Figure 3 - Mixing beeswax and pigment for colour matched infills Photography by Sarah Glenn

Figure 3 - Mixing beeswax and pigment for colour matched infills Photography by Sarah Glenn

The next stage in the treatment was to infill the areas in the wax which were cracked or missing. Pure beeswax is melted in a metal container on a hot plate at approximately 70˚C and mixed with pigments to match both the colour and opacity of the existing wax. The coloured wax has to be left to solidify to ensure the most appropriate match (Figure 3). Once a suitable match is created, cracks and missing areas are infilled using the wax which has been melted on a hot spatula heated with a spirit lamp (burning methylated spirits) under extraction. The molten wax is drawn slowly along the crack and layered to build up the infill structure. The speed of the method is vital as the wax soon hardens when cooled and becomes useless. This technique was practised on the studio samples before treatment on the actual object began. The petals on each flower as well as on the detached flower were treated in this way in order to strengthen these elements. Where petals were loose, a small amount of neat Lascaux 360 HV acrylic adhesive was used to secure them in place.

Once the large detached flower had been cleaned, consolidated and supported, it was reattached to the wreath using a size 00 stainless steel entomological (insect) pin, which was cut to size and used as a splint in order to strengthen the fixing. This was fixed in place using a small amount of neat Lascaux 360HV. In order to disguise the fixing, the splint was wrapped (in the same way as the existing stalks) using Japanese paper, painted with acrylics to match the stalk of the flower. This was also adhered in position with a small amount of Lascaux 360HV.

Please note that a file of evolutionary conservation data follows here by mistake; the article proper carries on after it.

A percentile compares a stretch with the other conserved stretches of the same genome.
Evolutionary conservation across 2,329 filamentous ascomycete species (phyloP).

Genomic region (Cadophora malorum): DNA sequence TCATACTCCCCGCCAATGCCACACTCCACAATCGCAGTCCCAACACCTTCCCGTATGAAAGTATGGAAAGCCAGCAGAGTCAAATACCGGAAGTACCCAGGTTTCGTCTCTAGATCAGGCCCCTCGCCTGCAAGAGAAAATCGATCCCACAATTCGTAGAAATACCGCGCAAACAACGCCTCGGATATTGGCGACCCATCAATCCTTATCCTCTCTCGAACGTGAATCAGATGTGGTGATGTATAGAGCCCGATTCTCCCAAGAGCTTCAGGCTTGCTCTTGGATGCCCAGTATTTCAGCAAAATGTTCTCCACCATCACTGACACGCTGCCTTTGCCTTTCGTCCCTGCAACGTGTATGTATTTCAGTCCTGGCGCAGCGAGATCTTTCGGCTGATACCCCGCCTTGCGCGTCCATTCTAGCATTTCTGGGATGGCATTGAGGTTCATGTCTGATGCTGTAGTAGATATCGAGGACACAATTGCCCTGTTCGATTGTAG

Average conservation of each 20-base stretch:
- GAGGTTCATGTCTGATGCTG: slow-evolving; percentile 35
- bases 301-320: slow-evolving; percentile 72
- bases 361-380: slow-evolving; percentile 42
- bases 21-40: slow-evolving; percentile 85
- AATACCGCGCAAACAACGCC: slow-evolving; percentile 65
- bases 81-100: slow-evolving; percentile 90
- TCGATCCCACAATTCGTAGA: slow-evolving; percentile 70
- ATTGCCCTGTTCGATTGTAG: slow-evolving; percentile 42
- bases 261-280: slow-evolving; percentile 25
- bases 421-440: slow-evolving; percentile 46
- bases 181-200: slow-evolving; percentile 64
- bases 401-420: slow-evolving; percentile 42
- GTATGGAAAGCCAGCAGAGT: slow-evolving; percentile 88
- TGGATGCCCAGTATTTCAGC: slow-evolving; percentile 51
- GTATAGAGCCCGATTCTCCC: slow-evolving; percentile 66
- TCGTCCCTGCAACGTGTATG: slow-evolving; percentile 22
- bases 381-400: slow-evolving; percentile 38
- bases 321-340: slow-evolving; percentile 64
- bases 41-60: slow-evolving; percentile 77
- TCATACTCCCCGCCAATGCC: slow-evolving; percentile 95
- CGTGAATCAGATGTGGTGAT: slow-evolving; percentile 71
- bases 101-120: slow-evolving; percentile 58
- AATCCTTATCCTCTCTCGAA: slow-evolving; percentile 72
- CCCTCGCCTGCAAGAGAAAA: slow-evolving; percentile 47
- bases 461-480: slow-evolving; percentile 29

The wreath was held in place on its display board between two small metal rods covered in polyethylene tubing. A small stitch of Skala™ polyester thread was used to fix the wreath in place so that movement would be kept to a minimum whilst travelling. Fixing the object to the board also reduces the need for handling the object. The wreath is in a much more stable condition after treatment and is safe to be part of the travelling exhibition, although is still fragile and handling should be kept to a minimum. Aesthetically the wreath is now as complete as possible and its appearance is much improved.


With thanks to Valerie Kaufmann, Director and Senior Restorer at Plowden and Smith Ltd., and to Marion Kite, Head of Furniture, Textiles and Frames. Also to Edwina Erhman, Curator of Textiles and Dress and to Brenda Keneghan for carrying out testing.


(1) Beaven, E. 2007. Conservation Report: Pair of wax portraits in original giltwood frames. Plowden and Smith Ltd.

(2) As recommended by Valerie Kaufmann, personal communication, 2010